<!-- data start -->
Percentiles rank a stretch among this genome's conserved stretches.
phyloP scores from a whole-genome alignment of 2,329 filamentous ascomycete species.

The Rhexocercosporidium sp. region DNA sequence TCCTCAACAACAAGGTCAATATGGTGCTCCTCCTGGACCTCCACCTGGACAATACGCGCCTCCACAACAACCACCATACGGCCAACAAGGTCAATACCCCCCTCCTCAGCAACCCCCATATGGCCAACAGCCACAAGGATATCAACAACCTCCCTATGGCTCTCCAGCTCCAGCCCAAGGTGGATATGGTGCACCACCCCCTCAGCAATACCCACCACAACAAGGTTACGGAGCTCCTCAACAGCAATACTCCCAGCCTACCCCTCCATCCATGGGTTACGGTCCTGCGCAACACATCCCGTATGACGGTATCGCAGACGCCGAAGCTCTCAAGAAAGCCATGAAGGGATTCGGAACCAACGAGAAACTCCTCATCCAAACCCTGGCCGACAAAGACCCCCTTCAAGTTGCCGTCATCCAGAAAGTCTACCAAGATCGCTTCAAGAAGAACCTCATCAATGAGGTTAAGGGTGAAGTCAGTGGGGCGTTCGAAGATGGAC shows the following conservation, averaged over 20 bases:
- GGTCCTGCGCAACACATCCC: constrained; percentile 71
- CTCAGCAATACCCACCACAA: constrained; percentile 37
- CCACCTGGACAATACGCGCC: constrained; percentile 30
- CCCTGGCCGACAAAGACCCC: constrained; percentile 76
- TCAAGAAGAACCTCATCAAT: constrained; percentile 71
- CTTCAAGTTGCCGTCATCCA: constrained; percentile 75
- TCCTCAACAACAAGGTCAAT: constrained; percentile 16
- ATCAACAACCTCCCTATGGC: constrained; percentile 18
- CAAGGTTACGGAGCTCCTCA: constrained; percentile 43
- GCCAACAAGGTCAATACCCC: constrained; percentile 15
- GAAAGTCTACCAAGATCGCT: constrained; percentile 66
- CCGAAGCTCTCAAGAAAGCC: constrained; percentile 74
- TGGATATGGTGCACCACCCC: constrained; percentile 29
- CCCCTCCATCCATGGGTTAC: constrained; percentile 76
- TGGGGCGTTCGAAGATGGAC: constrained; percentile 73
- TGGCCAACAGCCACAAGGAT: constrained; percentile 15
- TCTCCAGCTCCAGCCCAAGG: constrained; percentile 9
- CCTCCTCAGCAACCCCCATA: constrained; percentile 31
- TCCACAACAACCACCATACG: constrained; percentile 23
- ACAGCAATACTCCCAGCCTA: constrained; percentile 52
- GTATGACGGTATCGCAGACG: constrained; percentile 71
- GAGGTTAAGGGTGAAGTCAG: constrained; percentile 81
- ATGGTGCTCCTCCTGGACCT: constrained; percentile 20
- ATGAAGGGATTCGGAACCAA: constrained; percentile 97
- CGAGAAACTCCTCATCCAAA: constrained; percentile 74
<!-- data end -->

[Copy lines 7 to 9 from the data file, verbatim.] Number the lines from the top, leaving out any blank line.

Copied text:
- CCCTGGCCGACAAAGACCCC: constrained; percentile 76
- TCAAGAAGAACCTCATCAAT: constrained; percentile 71
- CTTCAAGTTGCCGTCATCCA: constrained; percentile 75